Avoid an Audit: Pay Yourself Right
When it comes to salary, many business owners have no qualms about paying themselves a hefty amount. What many owners fail to recognize, however, is that you can get into big trouble at tax time if you inflate your own compensation.
Say you own a C corporation with $500,000 in profits (in other words, taxable income). You might be tempted to reduce that profit -- and thus reduce the percentage of it you have to pay Uncle Sam -- by giving yourself a well-deserved six-digit year-end bonus. Although that practice may not seem like a crime, the IRS is wary of such behavior, especially if it implausibly inflates an owner's salary given the business's size and industry. However, Richard M. Colombik, a lawyer and certified public accountant who runs International Tax Associates, in Schaumburg, Ill., stresses that you really need to be concerned only if you're paying yourself a megasalary. "It's rare that I've seen salaries of less than $500,000 get challenged," he says.
But that doesn't mean owners with modest salaries have nothing to fear. If you are the sole owner of an S corporation, you can also run afoul of the IRS for paying yourself too little. "There is an incentive to minimize compensation in order to save on employment taxes," says Steven Paul, a tax lawyer at Palmer & Dodge, in Boston. But this offense seldom triggers an audit for two reasons. First, owners of S corporations rarely do it, since they know that the government is going to nail them on their individual taxes anyway. Second, if the salary is equal to or over the FICA ceiling of $76,200, the IRS stands to recover only 2.9% of the excess, so it's probably not worth the agency's time.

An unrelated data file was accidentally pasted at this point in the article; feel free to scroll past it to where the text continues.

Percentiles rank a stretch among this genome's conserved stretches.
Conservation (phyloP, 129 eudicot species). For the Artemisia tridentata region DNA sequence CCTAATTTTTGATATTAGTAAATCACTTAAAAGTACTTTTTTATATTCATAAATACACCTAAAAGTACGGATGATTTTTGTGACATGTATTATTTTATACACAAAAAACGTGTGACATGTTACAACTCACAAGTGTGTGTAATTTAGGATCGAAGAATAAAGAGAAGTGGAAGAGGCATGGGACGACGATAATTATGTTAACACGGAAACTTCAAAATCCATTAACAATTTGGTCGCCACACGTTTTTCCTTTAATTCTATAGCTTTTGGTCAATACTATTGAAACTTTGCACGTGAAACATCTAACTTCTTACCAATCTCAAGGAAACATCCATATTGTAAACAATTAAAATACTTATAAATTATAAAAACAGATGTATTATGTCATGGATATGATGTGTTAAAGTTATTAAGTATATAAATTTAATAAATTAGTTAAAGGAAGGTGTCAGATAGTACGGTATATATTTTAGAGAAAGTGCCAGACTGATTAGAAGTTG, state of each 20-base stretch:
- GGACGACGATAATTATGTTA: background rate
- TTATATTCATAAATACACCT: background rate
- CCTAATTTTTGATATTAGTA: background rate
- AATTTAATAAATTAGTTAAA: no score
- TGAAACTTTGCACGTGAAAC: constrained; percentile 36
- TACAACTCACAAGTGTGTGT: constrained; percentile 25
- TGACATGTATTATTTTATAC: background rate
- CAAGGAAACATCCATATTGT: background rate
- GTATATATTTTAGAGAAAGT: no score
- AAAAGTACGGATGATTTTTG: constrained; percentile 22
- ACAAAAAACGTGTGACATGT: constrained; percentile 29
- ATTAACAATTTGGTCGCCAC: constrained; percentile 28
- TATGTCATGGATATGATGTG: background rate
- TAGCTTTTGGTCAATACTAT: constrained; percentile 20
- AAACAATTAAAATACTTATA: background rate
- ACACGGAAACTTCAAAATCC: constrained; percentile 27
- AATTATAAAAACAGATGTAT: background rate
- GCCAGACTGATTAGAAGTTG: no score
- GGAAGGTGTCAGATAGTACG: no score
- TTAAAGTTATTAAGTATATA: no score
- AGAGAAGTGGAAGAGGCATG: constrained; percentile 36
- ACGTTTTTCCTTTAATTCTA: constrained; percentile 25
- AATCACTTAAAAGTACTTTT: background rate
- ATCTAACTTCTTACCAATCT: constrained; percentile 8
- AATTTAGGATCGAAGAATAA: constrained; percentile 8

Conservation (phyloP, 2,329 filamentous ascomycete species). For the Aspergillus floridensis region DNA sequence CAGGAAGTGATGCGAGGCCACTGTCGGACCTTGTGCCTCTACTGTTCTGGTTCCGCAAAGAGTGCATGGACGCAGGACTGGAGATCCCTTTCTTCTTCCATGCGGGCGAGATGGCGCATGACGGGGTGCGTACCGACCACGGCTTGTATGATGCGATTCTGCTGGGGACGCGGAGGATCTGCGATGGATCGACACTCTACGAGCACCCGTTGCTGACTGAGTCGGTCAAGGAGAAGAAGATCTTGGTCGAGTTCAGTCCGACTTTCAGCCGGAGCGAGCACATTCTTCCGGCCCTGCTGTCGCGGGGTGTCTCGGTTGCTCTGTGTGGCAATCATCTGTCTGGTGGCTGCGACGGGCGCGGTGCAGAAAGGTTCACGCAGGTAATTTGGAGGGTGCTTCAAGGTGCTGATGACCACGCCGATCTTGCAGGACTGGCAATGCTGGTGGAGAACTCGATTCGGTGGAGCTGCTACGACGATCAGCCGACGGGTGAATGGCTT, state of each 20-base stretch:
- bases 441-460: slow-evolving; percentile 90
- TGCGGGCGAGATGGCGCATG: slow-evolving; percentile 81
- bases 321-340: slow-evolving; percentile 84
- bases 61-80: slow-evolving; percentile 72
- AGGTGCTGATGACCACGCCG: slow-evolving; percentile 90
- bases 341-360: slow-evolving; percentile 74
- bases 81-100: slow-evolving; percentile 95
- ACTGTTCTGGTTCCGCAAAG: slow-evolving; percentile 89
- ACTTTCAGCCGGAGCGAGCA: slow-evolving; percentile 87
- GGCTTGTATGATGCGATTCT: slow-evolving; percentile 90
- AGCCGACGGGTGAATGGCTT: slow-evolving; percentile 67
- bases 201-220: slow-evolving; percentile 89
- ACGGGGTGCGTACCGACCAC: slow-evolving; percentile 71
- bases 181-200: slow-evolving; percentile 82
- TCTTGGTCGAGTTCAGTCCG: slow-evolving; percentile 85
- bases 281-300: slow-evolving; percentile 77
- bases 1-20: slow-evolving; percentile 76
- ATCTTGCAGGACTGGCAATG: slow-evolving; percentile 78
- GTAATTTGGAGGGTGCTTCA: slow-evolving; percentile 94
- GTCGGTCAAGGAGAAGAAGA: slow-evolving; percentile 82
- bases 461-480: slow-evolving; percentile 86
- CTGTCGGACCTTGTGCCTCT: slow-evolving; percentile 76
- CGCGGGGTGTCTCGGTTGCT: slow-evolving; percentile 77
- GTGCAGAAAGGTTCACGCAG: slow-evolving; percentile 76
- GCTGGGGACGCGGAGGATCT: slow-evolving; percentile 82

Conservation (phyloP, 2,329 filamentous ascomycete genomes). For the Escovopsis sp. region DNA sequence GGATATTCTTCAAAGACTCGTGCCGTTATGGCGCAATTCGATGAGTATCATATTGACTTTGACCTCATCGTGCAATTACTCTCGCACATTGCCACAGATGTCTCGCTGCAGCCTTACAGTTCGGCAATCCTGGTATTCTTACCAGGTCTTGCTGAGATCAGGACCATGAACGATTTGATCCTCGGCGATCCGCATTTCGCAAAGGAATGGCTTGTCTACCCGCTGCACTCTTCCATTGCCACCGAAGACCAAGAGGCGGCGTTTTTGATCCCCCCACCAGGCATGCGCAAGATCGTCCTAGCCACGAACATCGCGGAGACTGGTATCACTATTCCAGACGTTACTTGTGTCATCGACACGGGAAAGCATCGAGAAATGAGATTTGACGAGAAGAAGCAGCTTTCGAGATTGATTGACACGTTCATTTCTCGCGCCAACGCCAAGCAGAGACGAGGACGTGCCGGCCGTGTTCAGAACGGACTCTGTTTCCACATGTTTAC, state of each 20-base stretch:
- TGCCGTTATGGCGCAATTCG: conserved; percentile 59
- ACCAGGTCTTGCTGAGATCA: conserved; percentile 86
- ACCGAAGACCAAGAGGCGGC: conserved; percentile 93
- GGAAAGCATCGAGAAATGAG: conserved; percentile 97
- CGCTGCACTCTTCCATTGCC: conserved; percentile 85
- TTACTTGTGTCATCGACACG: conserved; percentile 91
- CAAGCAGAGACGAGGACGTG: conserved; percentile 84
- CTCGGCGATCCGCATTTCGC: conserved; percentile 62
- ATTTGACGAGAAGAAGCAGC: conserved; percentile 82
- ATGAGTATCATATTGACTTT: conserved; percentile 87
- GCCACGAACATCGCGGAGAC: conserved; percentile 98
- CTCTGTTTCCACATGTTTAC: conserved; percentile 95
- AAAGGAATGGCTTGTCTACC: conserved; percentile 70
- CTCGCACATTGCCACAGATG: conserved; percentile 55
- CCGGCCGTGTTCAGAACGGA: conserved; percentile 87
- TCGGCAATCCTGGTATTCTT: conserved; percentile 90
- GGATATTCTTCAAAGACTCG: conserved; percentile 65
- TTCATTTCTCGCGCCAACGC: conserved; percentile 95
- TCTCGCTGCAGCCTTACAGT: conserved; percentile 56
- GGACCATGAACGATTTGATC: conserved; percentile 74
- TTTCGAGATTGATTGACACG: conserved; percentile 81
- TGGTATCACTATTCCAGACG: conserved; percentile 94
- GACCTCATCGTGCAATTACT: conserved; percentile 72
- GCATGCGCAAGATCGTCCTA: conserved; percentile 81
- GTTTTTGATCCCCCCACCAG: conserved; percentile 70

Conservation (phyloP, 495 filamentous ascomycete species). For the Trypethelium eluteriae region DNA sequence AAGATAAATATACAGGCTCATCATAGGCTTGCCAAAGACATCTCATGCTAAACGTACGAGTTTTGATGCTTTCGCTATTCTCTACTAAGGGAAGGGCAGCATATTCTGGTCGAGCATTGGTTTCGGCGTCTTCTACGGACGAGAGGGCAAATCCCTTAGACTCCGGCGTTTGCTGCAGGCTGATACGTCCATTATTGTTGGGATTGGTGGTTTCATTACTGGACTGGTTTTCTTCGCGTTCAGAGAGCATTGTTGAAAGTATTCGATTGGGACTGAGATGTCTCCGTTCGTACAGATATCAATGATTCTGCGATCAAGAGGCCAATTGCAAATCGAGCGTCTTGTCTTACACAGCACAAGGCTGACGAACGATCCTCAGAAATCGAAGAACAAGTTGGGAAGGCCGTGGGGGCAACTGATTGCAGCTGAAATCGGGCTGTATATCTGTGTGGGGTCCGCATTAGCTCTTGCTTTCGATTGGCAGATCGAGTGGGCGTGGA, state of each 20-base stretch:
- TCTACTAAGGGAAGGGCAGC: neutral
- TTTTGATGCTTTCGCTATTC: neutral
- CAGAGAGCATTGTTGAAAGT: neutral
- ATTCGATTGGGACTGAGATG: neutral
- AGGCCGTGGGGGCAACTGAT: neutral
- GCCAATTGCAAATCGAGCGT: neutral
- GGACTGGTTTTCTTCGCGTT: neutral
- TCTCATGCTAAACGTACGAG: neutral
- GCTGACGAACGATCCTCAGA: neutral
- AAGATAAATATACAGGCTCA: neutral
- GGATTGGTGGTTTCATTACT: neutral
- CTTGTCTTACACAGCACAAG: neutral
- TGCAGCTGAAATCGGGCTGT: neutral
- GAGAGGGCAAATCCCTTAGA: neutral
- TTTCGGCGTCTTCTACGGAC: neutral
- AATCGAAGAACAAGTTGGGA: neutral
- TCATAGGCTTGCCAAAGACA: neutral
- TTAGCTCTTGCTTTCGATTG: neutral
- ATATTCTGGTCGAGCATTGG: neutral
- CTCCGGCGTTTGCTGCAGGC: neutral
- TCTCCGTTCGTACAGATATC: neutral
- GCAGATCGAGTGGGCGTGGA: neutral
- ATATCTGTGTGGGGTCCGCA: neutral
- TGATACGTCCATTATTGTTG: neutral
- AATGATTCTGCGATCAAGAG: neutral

What can you do to try to avoid an audit? Using comparable industry figures to justify salary and bonus levels always helps, notes Armand E. Epstein, a tax partner at Arthur Andersen in Boston. Documentation is also key. If you're a C-corporation owner, lay out your salary and bonus possibilities in your corporate minutes, and do it early in the year. (Inflated year-end bonuses are easy for the IRS to detect, since auditors can refer to the date of the disbursed check.) If you're an S-corporation owner, you probably don't need to fear problems at the federal level, but be careful to find out whether your state recognizes S corporations and, if so, how it taxes them.
Above all, see your accountant or financial adviser, since the reasonable-compensation issue hinges so much on location, industry, profitability, and corporate structure. Says Epstein, "There aren't many absolutes."